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Inside PREDICT-HD: The view of a young person

August 15, 2012

Huntington's Disease Youth Organization

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Inside PREDICT-HD: The view of a young person

HDYO was contacted by a young person who was working with the PREDICT-HD team and wanted to share her experiences of both being impacted by HD and working in HD research. At HDYO we are always thrilled to share young peoples’ stories and I think you will all agree Jolene has shown great resilience in life and is now tackling HD head-on with great positivity. This is Jolene’s story:

Jolene’s HD Story

Jolene Luther

My name is Jolene Luther and I’m a 20-year-old Spanish/pre-med major at the University of Iowa in Iowa City, IA, USA. I’d like to share my story.

My journey with Huntington disease started when I was 11 years old. My grandpa’s brother had recently passed away from HD and my grandpa suspected that he had the disease as well. I went with my mom and grandpa to a genetic counseling and testing center, where we found out that my grandpa was gene positive but, most fortunately, my mom wasn’t. My grandpa was then moved from his home in Lander, Wyoming — where he’d spent most of his life — to our home in Wisconsin. My mom wanted him with us so that she could take care of him as his HD progressed. Slowly, the mountain climbing, long-distance biking, bread making, swim coaching man that everyone loved changed in front of our eyes and there was nothing we could do about it. His battle with HD ended in the fall of 2012, in our home where he had been lovingly cared for by his family for nine years.

I was just entering college at the University of Iowa in my grandpa’s last few years, and after he passed away in the fall I felt so empty. Taking care of my grandpa had been a part of my life for as long as I could remember and I really wanted to do something to keep his memory alive.

Getting involved in HD


My mom had been coming to the University of Iowa to visit the Huntington’s Disease Society of America Center of Excellence here to participate in the PREDICT-HD study, the global observational study that is centrally coordinated at the center. I was her companion for one of her study visits and was fascinated by all the fun tests that she got to do — and secretly wished I could participate as well! So as I was finishing up my second year of school, I decided on a whim to reach out to the staff at the Center of Excellence and convince them to give me a job. Thankfully, it worked! I’ve been working this summer with PREDICT-HD Public Relations Coordinator Sean Thompson, doing a lot of writing projects under his supervision. My main project has been summarizing PREDICT-HD’s articles published in medical journals for the study website, in order to make them more accessible to the public.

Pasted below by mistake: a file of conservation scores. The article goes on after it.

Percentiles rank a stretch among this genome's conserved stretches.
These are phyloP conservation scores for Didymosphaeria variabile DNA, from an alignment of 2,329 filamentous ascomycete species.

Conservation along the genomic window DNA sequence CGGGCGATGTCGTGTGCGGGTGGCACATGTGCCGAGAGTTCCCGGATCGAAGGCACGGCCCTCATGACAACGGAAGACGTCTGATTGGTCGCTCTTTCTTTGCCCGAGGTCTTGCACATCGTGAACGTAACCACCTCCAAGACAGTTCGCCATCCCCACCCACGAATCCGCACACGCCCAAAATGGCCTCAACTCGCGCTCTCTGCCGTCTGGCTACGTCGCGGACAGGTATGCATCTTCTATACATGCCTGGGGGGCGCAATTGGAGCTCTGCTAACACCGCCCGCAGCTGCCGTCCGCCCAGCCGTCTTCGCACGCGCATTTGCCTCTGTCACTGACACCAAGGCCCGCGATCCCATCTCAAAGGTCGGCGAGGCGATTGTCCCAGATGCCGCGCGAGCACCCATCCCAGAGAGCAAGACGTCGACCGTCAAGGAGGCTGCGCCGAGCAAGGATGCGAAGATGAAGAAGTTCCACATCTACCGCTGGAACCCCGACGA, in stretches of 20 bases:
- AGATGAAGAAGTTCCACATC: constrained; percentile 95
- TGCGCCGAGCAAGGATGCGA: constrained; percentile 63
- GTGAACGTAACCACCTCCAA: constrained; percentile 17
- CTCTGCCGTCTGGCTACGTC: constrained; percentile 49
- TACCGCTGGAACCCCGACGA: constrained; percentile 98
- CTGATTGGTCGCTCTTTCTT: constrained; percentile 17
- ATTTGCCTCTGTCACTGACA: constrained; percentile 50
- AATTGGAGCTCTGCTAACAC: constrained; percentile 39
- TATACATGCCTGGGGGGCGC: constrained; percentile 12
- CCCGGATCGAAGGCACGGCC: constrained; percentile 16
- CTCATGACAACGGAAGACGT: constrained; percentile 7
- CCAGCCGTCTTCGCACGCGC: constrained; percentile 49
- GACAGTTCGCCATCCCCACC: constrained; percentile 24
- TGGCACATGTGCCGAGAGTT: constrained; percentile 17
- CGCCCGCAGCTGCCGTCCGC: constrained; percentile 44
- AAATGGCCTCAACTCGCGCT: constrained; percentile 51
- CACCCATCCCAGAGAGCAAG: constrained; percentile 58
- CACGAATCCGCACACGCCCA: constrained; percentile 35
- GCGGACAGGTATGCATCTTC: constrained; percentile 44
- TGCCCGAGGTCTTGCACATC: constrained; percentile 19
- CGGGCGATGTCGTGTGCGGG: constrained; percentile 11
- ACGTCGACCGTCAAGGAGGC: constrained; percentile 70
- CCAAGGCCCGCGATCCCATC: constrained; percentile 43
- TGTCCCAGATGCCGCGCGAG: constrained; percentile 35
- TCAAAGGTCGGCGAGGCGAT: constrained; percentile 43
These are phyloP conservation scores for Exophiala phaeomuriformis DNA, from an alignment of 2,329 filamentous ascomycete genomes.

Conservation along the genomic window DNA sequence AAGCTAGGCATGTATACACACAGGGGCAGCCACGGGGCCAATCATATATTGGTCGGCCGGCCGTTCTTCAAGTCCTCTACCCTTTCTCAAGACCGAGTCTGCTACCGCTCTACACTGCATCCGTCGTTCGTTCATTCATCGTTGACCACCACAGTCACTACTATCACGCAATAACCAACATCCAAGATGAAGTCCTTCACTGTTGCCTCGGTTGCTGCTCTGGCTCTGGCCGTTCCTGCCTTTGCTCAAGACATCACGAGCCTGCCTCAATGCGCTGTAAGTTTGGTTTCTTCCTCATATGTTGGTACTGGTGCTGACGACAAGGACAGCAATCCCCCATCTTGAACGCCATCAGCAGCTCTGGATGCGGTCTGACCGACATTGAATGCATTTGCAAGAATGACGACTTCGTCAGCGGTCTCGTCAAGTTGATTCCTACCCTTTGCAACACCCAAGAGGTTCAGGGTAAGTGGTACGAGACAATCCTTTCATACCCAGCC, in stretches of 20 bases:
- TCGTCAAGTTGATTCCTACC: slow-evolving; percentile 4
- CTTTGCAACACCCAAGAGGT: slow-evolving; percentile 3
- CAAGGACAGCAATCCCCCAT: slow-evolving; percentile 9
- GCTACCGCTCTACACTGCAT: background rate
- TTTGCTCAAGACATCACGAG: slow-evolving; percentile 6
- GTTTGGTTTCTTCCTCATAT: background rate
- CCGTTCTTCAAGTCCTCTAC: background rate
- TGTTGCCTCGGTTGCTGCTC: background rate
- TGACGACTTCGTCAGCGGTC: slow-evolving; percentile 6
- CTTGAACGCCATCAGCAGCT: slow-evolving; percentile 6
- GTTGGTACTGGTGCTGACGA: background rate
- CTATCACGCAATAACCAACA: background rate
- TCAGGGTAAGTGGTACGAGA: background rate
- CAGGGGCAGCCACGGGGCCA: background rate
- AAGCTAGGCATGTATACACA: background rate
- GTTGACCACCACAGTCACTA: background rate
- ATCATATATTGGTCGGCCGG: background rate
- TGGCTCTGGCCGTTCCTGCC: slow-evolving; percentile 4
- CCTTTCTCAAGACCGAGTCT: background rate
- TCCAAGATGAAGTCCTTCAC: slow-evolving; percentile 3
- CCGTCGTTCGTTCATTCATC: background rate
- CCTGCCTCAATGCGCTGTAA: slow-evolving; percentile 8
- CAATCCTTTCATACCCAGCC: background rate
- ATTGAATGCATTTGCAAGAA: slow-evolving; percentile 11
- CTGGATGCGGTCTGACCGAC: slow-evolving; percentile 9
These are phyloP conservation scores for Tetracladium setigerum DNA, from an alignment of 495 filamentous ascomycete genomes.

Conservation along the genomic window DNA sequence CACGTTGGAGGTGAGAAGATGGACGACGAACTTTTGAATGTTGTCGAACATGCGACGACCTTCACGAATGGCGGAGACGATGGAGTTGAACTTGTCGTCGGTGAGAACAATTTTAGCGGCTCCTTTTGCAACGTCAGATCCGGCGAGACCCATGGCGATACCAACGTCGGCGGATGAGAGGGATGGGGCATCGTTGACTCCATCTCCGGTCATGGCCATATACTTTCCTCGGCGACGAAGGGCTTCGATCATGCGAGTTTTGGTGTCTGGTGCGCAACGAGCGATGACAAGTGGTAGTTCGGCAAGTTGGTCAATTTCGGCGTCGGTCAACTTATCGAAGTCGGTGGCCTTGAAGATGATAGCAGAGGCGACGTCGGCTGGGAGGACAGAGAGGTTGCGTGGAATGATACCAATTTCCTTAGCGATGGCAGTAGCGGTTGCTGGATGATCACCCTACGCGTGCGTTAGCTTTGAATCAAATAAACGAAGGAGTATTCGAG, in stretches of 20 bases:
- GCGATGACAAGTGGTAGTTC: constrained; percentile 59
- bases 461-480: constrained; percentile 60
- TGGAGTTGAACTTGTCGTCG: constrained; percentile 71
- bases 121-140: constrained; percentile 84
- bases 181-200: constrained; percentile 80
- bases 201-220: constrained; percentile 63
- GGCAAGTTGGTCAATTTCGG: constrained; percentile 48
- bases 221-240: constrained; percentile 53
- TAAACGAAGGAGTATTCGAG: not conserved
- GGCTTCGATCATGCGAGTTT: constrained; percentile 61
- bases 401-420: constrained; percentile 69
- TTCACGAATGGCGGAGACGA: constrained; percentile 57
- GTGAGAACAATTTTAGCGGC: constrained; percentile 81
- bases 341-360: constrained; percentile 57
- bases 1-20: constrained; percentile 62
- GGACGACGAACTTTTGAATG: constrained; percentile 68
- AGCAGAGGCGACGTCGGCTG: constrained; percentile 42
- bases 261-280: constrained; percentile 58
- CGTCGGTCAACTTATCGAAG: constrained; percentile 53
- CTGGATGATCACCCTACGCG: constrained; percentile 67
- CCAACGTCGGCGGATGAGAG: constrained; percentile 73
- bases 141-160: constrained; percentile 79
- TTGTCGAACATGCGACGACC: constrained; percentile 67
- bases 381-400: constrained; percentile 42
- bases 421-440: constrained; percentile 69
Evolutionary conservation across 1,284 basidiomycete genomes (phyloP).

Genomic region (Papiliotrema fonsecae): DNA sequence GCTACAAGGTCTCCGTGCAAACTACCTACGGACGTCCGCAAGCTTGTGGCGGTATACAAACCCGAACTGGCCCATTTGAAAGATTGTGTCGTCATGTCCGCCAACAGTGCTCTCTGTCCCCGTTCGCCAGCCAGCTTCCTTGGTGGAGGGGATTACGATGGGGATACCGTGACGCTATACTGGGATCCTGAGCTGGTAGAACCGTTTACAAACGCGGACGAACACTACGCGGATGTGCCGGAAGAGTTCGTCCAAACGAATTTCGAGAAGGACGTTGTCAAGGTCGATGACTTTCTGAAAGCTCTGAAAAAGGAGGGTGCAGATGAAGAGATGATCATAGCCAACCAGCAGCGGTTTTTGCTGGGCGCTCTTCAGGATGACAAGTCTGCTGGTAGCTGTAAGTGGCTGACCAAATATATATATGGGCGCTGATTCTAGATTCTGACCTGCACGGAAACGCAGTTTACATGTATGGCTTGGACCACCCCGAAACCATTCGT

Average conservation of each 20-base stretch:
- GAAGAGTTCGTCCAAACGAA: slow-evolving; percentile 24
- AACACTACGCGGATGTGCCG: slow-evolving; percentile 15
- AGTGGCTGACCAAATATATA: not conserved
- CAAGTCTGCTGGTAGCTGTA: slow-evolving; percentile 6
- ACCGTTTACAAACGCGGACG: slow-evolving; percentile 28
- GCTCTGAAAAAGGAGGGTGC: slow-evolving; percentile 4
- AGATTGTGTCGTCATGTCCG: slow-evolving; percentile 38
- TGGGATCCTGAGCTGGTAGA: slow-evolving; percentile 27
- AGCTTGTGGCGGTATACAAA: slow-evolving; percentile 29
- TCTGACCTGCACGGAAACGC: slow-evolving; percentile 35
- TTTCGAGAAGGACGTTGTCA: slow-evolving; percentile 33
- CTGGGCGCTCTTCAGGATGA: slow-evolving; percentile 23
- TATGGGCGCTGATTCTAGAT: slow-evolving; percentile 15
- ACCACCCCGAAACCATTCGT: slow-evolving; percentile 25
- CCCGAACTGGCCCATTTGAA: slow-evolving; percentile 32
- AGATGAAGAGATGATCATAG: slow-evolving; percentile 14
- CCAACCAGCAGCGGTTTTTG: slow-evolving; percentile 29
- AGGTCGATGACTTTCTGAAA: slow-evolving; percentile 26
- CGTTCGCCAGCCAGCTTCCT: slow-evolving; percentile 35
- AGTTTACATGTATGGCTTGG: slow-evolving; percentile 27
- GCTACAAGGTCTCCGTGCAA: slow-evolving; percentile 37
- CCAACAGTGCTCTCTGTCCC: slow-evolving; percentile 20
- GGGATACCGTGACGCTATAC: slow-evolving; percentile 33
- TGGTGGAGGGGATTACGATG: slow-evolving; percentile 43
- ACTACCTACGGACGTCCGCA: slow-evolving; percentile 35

Working with PREDICT-HD

This job had been more rewarding than I’d ever hoped! I’ve learned so much about research studies and learned how extremely important they are. PREDICT-HD is so important because it’s providing insight about the very earliest changes that happen to people with HD. The more we learn about the earliest changes, the closer we get to finding a way to delay the onset of HD so that people can live normal, healthy lives for even longer. I hope that by summarizing the medical journal articles published by the PREDICT-HD researchers, those who participated can really see how much they are contributing to the knowledge of HD.

The future


Now that my summer here at the Center of Excellence is coming to a close, I’m getting ready to head to Spain to study abroad for the year! I’m so excited for the experiences that lie ahead this year. I especially look forward to getting in touch with HD researchers in Spain, who worked with some of the staff at the center on past PREDICT-HD studies, and see what kind of HD projects they’re working on. When I get back, I hope to do some more work here at the center. My time here has solidified my goal of becoming a doctor so that I can help treat people with HD — and maybe even work in HD research!

It’s because I took that first step to get involved with the HD community that I’ve met so many amazing and supportive people, made a difference, and learned what I want to do and who I want to be.

I’d like to personally thank everyone who has participated in the PREDICT-HD study and I encourage everyone to get out there and find some way to participate in studies like PREDICT-HD. It really is rewarding and so important toward making a better future for those affected by diseases like HD.